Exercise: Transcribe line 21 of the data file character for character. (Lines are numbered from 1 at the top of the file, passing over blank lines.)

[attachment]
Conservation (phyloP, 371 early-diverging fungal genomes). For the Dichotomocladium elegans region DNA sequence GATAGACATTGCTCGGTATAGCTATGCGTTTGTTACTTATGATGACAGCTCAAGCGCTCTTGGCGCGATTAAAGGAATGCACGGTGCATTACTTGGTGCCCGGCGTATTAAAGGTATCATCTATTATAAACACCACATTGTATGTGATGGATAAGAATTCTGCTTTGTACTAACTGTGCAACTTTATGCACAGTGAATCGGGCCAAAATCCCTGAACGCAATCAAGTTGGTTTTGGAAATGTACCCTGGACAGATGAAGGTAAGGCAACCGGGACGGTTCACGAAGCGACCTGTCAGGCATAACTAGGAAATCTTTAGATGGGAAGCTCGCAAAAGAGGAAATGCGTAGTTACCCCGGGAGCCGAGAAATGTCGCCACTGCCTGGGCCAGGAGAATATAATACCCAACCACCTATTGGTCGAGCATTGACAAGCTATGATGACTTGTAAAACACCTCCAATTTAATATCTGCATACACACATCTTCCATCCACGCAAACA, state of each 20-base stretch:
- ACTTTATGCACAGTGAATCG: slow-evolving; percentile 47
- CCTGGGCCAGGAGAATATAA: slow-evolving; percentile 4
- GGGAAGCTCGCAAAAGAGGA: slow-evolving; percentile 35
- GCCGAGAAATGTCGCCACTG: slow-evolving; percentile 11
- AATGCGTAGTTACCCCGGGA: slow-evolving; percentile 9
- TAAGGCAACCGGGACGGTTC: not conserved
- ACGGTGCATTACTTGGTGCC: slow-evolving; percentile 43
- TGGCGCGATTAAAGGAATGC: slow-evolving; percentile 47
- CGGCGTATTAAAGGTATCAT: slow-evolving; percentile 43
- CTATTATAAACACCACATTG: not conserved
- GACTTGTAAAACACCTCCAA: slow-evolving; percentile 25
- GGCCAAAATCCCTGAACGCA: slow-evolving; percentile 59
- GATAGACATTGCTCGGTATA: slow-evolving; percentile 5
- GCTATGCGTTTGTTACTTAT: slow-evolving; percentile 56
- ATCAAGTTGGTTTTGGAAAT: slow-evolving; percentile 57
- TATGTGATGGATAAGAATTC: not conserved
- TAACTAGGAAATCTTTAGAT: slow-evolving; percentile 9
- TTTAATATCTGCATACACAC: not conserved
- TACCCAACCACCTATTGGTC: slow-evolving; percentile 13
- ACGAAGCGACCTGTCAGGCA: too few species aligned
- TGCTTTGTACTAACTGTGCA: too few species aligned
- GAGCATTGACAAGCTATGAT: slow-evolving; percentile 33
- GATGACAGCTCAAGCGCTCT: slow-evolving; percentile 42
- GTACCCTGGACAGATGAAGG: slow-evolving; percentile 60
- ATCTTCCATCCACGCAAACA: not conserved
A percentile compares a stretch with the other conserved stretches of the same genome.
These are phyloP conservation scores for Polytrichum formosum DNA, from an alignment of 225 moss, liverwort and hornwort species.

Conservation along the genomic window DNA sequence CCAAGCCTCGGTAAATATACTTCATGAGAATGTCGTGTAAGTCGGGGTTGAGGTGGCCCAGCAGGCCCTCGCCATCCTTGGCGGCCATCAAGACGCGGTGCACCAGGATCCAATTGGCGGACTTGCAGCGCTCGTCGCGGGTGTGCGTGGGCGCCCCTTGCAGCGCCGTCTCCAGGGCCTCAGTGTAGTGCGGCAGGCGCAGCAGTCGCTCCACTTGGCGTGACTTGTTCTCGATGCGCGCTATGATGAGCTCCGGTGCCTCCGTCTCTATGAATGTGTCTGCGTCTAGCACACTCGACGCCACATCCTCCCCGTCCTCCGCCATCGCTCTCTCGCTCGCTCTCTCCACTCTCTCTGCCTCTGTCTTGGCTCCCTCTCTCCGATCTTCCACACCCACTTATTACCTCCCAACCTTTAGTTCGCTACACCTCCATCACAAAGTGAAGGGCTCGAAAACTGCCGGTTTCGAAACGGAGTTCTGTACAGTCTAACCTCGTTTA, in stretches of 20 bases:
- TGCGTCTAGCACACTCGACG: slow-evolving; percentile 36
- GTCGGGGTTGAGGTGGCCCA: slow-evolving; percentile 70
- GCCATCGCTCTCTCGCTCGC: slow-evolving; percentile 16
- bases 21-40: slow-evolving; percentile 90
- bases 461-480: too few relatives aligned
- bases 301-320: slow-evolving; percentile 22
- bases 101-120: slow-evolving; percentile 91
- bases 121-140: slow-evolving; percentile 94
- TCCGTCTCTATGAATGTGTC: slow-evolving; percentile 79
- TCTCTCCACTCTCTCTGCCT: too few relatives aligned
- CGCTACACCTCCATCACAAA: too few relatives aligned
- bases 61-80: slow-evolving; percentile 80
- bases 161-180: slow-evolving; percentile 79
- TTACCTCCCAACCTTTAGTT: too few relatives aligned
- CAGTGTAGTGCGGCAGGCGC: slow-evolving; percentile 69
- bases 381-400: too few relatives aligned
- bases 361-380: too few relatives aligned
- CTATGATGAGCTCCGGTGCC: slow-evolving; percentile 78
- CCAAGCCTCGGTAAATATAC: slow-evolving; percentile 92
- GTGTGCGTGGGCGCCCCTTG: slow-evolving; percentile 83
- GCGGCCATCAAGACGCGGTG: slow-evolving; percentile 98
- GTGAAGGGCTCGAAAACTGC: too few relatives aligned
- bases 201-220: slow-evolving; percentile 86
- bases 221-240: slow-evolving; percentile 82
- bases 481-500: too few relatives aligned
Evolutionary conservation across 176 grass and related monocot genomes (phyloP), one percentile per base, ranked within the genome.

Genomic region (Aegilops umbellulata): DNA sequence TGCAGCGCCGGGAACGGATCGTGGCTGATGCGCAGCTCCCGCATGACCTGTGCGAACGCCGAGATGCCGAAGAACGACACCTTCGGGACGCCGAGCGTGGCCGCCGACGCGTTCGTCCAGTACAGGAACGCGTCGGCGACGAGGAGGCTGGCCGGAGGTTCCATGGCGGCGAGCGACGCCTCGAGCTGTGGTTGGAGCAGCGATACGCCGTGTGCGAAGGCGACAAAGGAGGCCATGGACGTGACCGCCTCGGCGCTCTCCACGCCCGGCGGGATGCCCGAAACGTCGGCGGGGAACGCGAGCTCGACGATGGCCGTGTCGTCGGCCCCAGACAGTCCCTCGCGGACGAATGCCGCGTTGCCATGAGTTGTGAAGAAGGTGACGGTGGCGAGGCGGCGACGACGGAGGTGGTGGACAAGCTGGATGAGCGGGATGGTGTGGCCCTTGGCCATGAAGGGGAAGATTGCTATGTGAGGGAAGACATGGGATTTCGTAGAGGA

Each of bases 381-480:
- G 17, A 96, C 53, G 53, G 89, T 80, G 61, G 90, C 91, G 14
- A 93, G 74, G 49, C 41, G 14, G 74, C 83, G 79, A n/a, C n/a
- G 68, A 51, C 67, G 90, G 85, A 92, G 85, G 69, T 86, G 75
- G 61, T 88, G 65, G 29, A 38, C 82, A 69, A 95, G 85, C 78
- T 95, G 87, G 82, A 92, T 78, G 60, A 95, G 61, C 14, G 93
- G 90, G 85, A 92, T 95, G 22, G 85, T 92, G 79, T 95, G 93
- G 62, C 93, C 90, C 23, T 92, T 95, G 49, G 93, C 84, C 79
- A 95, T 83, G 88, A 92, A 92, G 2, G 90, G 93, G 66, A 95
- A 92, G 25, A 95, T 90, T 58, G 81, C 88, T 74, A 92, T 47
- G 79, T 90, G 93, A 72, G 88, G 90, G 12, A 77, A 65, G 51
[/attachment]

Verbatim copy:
- ACGAAGCGACCTGTCAGGCA: too few species aligned